We’ve arrived in Viana, Navarra – OK, I have no idea where that is but we are almost in the Rioja region which means more great wine.
We are in a bar sipping ice cold San Miguel’s and catching up with the world on our smartphones – one of us being a little more productive…and having to provide tech support every two minutes
(Harry, why oh why did we buy him
A bloody Samsung for his birthday?).
It was spectacular scenery today – what I could see through the rain drops on my glasses. I have a very impressive rainproof black poncho – it scores an impressive 10/10 for comfort and practicality and a minus 10/10 for style and fashion. Do I care? Tonight it will double as my sleeping bag as we are in an auberge (6 Euro) that doesn’t supply blankets (and even if it did, I’m not sure I would want to share it with the bed bugs). So after dinner I will be putting on ALL of my clothes including a pair of Spanish Old Ladies thick black tights that I have just purchased so that I may get some sleep. We’ve only brought silk inner sleeping bags and didn’t bother with proper ones. Weight vs Comfort.
Here are some highlights from today:
We’ve done about 27km today and it has been a stunning walk with beautiful views and lovely old villages. The routine seems to be established. We get up at about 6, repack the backpacks, set off and have breakfast about an hour later – today hot pain au chocolate straight from the oven. We had a picnic lunch – fresh bread, cheese and the local cured paper thin ham. We pull into a hostel at about four hoping that there are enough beds followed by the big rush to shower, get clothes washed and dried. Today it was a treat as they did it for us at 3 Euros a wash and another 3 for the drying – so no queuing at the washing machine – a bit like putting your coins on the pool table to claim the next game. We happen to be with a few others again this evening who walk at our pace and distance. Some go slower with less km and others push on for a few more km. Some are going the whole way and others try to do as much as they can in the time they have. Some chat, some walk alone, some power ahead – generally the young ones with endless energy on limited Euros. There are all ages and a surprising number of people doing it by themselves. You can be as social as you wish. We all just follow the yellow arrows.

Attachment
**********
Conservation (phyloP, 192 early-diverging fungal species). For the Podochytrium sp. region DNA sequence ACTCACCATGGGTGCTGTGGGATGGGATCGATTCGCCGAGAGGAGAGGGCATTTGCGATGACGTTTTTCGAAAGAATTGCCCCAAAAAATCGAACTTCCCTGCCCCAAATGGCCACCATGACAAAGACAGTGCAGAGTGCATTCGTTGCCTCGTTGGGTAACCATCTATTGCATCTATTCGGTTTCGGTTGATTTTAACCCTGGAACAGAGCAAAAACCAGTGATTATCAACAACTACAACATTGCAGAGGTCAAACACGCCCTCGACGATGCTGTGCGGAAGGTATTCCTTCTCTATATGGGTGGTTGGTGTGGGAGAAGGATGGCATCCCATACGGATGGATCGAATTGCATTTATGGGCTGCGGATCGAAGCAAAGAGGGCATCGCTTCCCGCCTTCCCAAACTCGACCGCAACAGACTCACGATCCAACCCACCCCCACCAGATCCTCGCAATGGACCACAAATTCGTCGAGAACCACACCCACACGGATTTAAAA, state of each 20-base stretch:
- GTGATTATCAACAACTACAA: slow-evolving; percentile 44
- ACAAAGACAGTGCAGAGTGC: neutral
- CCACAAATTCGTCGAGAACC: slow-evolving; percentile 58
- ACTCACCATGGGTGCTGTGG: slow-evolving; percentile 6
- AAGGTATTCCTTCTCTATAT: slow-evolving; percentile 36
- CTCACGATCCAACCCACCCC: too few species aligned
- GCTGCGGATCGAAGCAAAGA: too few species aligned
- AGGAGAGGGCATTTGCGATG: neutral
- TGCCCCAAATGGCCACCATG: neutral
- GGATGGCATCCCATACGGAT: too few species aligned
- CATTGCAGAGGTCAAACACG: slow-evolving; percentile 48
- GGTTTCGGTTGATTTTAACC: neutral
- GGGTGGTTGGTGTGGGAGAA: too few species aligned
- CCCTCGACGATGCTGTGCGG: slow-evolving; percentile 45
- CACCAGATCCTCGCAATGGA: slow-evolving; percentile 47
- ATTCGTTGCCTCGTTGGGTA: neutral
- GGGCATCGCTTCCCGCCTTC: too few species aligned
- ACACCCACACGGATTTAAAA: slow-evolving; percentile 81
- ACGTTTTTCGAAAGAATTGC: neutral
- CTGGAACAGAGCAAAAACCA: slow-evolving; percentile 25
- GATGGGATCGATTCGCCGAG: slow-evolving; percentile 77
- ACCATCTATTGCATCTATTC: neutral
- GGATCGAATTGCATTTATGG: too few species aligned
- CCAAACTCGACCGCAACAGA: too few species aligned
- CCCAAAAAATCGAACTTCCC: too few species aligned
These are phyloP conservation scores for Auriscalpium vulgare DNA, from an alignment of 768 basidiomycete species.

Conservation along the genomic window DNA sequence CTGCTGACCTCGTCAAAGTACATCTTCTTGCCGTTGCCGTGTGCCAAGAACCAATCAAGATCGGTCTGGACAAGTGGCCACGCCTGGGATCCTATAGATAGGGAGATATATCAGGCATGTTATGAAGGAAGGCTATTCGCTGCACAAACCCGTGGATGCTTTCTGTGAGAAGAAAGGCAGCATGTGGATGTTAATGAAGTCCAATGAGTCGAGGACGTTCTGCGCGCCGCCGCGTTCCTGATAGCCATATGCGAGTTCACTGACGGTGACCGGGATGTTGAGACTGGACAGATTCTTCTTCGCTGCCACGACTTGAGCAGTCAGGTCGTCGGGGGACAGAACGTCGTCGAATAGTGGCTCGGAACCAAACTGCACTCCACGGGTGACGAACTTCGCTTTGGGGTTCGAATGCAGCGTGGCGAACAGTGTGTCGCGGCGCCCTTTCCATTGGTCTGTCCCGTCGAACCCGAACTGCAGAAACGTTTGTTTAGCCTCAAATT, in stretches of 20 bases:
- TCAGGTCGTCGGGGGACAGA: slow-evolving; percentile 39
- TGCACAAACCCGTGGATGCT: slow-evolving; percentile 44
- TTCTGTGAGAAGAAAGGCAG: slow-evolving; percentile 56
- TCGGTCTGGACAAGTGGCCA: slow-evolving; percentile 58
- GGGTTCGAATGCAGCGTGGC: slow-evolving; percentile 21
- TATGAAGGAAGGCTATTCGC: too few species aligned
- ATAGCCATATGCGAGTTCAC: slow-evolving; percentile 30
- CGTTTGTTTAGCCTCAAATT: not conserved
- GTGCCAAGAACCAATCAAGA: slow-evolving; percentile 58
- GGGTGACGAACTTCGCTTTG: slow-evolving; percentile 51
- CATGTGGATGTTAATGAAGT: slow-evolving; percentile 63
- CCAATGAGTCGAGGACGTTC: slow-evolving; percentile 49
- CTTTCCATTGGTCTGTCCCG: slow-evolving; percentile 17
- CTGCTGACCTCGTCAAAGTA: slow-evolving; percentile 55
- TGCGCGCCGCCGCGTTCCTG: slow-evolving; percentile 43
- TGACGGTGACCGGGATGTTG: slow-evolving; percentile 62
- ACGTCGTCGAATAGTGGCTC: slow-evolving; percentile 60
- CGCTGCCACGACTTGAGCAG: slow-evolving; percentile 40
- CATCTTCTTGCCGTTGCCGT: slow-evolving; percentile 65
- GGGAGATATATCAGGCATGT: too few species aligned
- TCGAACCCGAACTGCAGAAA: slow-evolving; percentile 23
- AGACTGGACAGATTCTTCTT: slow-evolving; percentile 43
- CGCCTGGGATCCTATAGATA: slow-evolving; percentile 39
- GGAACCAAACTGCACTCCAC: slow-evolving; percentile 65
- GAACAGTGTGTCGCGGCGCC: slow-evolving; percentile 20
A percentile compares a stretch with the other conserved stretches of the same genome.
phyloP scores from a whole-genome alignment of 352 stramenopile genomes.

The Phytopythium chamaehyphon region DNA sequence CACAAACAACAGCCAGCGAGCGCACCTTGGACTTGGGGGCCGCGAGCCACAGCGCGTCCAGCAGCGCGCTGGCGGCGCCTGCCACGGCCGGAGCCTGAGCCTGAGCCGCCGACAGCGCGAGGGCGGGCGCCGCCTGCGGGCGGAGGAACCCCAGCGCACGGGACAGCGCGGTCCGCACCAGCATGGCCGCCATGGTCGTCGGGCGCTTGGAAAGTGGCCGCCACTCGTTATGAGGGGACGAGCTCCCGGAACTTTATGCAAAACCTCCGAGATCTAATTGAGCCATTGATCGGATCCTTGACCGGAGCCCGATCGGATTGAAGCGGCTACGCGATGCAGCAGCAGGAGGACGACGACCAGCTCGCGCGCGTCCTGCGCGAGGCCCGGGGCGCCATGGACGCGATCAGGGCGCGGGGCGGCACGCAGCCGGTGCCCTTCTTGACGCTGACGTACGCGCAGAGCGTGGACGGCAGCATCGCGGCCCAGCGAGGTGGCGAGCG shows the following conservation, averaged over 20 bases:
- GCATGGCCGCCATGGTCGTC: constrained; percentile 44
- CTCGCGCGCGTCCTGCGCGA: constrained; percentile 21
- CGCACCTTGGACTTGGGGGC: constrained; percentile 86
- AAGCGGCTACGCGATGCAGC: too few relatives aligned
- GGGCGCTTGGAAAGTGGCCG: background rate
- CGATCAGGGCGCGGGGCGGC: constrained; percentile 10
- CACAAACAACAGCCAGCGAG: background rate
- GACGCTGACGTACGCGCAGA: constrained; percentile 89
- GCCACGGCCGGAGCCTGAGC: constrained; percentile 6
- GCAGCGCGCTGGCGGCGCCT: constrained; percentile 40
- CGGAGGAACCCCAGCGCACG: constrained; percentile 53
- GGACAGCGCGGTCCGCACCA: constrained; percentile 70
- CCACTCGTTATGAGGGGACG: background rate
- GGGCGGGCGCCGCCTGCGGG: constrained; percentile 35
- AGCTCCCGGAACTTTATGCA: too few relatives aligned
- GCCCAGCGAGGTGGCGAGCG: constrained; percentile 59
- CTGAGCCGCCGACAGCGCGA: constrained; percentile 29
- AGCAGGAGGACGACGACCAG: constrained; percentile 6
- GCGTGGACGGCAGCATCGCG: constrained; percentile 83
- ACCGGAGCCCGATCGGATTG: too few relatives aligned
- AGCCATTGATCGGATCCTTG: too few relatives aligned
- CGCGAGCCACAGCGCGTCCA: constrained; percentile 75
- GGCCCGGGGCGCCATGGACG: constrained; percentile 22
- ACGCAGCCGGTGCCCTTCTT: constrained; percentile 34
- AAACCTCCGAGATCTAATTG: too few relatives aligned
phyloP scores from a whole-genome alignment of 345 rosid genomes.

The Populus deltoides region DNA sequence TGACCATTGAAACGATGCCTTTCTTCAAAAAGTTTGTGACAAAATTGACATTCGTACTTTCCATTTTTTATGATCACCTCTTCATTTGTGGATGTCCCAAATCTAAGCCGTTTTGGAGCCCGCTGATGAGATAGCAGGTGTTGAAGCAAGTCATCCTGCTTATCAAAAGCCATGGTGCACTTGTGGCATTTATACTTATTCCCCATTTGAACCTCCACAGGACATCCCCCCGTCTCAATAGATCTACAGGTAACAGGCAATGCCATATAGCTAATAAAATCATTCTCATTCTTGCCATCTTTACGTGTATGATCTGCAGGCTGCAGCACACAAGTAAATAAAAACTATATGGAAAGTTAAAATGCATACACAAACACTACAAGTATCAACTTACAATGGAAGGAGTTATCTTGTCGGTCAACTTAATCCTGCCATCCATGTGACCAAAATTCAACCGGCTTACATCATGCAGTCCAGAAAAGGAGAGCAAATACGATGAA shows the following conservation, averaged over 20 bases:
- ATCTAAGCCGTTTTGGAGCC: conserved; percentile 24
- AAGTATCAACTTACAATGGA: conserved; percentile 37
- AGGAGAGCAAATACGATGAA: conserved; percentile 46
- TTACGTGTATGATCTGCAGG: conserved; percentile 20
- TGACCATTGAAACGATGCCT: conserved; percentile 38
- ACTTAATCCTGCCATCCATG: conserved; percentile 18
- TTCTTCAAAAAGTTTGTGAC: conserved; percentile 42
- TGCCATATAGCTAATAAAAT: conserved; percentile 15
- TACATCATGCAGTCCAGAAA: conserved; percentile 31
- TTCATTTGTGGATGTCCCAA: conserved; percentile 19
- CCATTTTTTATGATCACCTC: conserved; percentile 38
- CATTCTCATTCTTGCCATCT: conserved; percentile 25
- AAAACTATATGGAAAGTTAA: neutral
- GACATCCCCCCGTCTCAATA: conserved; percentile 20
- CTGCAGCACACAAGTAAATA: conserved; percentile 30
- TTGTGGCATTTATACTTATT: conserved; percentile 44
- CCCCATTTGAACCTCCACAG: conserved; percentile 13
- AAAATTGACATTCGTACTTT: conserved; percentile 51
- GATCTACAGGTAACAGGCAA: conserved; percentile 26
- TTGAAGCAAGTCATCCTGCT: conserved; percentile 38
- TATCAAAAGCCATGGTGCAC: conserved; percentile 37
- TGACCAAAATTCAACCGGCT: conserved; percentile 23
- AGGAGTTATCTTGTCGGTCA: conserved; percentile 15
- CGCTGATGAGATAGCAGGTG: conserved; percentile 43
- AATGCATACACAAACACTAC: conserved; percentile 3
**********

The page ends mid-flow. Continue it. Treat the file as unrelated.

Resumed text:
We’ve now completed our fourth day and finally finding our feet (pun intended). Last night we stayed at a ‘refuges’ in Cizur Menor having completed just under 21km – so a short walk for us. Dinner was a pilgrims meal (again….) with some of the same faces now appearing – apparently you travel with a core of about 100-200 people – if we had started the next day it would be another cohort of 100-200 people. Day four was 24ish km
Day one: St. Jean-Pied-de-Port to Roncevaux 27.1 km with a climb from just over 200m to just over 1400m. It doesn’t matter how much you think you are prepared, to say it was a challenge was an understatement! We left just after 8 in the morning and I literally crawled into the auberge just after 4.
Day two: Roncevaux to Larrasoana 25 km with a descent from just under 1000m to 600m. Easy! We are now in a lovely bar sipping beer waiting for our pilgrims’ meal which will be three courses and some wine. Tomorrow…bull running at Pamlona.